During break times, we wandered in the courtyard. However, when we were close to the gate the instructors waived us in, telling us that we could not go out “because they might take your photos.” Those things aroused our curiosity. I guessed this might be the place for international spies coming in and out. I wanted to know the real names of the instructors because they could have used false ones. For example, the teacher of personalism, Mr. Minh wears a belt having the initial K. During break times, Mr. Minh often called Duc as Thai. I wanted to know their real names and true jobs. Besides, I jotted down the license numbers of all cars going in or out of this No 2 address. I thought that if I came across with those vehicles anywhere in Saigon, the riders and the places could certainly suggest some spy activity. My weakness was that I recorded all those things on a small notebook that I carried all the time.
In class as well as for my homework very often they commended my pertinent thoughts. Director Huong showed his appreciation. Every week they permitted us to go home, from Saturday noon until Sunday night. Through daily conversations and activities, I knew that among the 14 young friends many got certificates of Baccalaureate 1 or 2. The majority was children of prominent persons, province chiefs or bureau chiefs. That is why Ly and I felt fully confident for our future. After about a month, I lost my small notebook. I looked for it everywhere and even asked Ly about it. May be, on the bumpy rides of a crowded truck, I had dropped it somewhere. Then I quickly forgot about it.
One evening, after doing away with my homework, I suddenly remembered about the notebook. I opened my suitcase, shuffling through the whole thing; I found a pack of Dai Quang fireworks stuffed in it. It is a special firework pulverizing into tiny scale like bits when exploded. I bought it at Tet and intended to save it until next Tet. Being a stubborn and rousing person, I picked out one piece. In front of Ly and the whole group, and with a lighted up cigarette dangling on my lips, I ignited it, still holding it in my fingers, I watch it slowly burning and exploding to show off my cool and stamina. They all thought that I was just kidding and no one tried to interfere. The explosion was so loud that everyone, including me was all white. The three cooks rushed up from down stairs, bewildered. They all helped us clean up the place. It was 10 pm and the supervisor was out. Glancing down to the street at the Phu Lam corner, I saw one MP and two police officers looking up and one of them took off North on his motorbike. I implored the three kitchen men not to report what had happened to the management.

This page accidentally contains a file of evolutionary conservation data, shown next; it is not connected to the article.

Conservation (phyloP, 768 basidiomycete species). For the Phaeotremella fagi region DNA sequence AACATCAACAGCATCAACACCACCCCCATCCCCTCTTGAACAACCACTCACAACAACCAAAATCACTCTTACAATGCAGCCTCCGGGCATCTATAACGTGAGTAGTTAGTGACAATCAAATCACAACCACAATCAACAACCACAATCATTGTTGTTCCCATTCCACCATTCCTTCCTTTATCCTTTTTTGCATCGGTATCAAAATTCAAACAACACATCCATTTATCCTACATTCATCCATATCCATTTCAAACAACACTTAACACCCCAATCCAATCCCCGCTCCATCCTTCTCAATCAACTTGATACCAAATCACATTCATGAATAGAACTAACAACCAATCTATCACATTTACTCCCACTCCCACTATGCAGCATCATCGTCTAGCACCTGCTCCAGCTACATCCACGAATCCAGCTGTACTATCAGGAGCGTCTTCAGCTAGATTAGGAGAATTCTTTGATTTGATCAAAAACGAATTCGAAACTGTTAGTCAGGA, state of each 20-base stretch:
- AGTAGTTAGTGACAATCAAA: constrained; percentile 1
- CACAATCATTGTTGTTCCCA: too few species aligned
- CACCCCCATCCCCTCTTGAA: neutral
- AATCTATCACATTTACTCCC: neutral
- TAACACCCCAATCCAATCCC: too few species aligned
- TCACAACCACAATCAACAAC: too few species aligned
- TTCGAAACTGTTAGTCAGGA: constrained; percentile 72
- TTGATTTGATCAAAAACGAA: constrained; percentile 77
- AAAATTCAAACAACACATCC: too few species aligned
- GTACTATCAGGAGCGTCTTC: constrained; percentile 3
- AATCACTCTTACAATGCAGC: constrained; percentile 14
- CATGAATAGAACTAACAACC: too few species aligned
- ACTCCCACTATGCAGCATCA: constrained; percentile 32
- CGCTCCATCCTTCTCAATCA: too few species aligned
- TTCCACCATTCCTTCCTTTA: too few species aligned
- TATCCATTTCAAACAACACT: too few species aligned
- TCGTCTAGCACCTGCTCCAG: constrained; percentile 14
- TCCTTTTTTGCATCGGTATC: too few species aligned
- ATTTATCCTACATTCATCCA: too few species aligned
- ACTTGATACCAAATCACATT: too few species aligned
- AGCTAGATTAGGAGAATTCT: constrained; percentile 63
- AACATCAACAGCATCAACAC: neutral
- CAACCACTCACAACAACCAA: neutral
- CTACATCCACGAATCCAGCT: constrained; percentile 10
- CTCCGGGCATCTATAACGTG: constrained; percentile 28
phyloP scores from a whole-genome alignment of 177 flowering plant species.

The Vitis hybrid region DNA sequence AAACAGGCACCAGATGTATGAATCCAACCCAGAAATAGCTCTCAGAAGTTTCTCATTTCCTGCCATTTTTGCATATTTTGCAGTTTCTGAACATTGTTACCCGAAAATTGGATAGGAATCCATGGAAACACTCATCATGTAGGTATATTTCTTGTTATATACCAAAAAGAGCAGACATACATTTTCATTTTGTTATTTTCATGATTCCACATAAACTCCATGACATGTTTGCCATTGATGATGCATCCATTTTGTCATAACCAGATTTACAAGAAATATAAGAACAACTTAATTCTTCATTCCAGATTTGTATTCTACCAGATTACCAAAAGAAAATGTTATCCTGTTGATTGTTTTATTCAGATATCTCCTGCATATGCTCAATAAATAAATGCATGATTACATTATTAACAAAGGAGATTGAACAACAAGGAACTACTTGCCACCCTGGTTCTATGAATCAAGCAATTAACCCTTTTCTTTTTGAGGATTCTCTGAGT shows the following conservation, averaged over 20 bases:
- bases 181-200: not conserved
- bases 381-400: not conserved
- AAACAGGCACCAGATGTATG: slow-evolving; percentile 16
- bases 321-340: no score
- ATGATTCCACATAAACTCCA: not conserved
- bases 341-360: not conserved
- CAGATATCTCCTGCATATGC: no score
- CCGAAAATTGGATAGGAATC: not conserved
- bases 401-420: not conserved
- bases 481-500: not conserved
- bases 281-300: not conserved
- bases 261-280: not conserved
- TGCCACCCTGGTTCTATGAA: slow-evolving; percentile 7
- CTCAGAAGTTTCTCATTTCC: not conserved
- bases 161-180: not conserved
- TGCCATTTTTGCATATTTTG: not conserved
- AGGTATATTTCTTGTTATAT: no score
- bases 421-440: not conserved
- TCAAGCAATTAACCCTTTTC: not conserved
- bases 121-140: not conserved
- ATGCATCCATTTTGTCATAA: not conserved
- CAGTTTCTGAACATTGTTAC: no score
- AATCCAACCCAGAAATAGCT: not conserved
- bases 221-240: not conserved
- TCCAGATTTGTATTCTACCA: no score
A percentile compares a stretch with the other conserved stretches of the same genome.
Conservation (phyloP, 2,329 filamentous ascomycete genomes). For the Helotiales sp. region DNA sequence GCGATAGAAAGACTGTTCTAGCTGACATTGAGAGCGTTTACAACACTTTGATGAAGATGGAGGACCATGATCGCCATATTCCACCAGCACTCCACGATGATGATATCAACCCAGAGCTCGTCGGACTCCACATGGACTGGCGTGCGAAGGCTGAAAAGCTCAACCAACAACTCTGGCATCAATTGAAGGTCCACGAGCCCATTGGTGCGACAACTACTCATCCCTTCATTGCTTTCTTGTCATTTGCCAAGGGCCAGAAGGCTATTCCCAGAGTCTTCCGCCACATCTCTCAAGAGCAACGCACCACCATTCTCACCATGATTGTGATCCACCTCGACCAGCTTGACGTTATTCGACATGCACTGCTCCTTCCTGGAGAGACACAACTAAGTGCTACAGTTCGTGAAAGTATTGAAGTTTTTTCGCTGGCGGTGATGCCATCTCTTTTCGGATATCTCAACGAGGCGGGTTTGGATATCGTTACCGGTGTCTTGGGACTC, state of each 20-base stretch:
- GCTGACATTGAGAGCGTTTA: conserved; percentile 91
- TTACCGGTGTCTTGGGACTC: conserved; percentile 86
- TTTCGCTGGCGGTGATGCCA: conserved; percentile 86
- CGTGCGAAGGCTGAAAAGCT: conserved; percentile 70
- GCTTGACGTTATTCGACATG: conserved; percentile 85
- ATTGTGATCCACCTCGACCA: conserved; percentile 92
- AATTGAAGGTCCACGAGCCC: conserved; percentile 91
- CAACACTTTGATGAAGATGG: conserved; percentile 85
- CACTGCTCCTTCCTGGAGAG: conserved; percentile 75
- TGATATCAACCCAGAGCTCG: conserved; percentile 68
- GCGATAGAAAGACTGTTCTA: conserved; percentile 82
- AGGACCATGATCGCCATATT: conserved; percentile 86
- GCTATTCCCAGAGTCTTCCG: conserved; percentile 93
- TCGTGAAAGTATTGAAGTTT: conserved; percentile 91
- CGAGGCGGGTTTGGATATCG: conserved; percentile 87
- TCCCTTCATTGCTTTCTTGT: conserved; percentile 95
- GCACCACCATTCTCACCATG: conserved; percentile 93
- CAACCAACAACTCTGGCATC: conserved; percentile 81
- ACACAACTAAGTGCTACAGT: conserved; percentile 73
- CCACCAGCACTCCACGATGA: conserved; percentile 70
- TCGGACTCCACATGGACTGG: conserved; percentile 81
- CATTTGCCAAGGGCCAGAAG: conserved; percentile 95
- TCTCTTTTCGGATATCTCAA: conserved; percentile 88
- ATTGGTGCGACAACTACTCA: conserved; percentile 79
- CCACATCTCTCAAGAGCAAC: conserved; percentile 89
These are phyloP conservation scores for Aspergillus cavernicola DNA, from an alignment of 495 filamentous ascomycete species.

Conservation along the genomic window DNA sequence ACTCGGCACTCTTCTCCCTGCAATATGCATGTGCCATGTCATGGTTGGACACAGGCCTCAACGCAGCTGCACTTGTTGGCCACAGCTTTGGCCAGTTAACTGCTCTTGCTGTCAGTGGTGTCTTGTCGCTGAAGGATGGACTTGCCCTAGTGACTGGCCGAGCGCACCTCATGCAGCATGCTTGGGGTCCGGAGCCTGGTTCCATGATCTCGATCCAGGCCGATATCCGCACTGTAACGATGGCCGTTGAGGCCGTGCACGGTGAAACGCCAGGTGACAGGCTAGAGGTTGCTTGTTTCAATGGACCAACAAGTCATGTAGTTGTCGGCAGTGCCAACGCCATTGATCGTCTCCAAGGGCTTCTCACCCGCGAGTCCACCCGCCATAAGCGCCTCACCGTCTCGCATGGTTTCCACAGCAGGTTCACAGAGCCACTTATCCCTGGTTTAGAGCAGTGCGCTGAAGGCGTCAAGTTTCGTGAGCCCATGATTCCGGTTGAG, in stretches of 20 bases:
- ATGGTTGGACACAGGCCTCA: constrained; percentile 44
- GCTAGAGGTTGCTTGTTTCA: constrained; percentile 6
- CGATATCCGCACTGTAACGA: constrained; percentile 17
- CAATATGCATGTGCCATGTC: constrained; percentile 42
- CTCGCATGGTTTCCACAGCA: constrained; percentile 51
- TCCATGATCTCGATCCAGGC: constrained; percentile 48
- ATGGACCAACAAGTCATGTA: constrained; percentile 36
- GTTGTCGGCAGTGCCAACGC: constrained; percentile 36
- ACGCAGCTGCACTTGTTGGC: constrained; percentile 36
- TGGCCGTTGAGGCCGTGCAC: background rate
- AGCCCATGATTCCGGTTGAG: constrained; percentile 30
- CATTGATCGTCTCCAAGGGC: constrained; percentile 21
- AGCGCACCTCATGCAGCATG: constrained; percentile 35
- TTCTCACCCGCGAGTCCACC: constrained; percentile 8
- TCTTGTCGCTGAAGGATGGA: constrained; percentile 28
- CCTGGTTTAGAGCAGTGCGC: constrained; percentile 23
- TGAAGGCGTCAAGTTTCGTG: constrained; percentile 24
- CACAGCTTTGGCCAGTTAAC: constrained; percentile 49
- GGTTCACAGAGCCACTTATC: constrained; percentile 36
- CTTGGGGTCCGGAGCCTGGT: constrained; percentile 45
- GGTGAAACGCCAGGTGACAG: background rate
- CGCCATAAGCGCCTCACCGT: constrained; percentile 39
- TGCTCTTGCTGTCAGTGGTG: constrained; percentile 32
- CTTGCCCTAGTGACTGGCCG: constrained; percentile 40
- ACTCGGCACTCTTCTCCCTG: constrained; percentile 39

Everyone went back to bed. I was fully disturbed, thinking that it would not be that simple. I reached out to Ly, whispering that I had the feeling that the situation could bear from the top down. Ly tried to calm me telling me to go back to sleep. I worried so much but very quickly sank into a profound slumber. Suddenly somebody shook me up. It was Cao Dinh Tieu, haggard, no glasses, hair unkempt, saying with his broken voice that I had to get dressed quickly and go down to see Mr. Huong. It was terrible! I jumped up at once. When I was half way downstairs I saw Mr. Huong and Lam, all ruffled, looking like just out of bed. It was 2 am. I looked at them with apprehension. What made me so sorry and shameful was that up to now the whole management and supervisory team always thought high of me. I bowed my head. It is certain Mr. Huong had inquired in detail with the cooks. Mr. Tieu did not know a thing, being absent that night. His first question was “Binh, do you know what date it is today?” I thought that his question was to get me aware of my serious mistake, and I just bowed my head, sitting quiet. May be as a 45 years old man he could have sympathized with the senseless impelling of a young man. He went on,” today is the 15th of May, the birthday of Karl Marx (that was why I saw the presence of one MP and two policemen out there). He went on,” Binh, do you know that you surprised so many places, including the Presidential Palace?”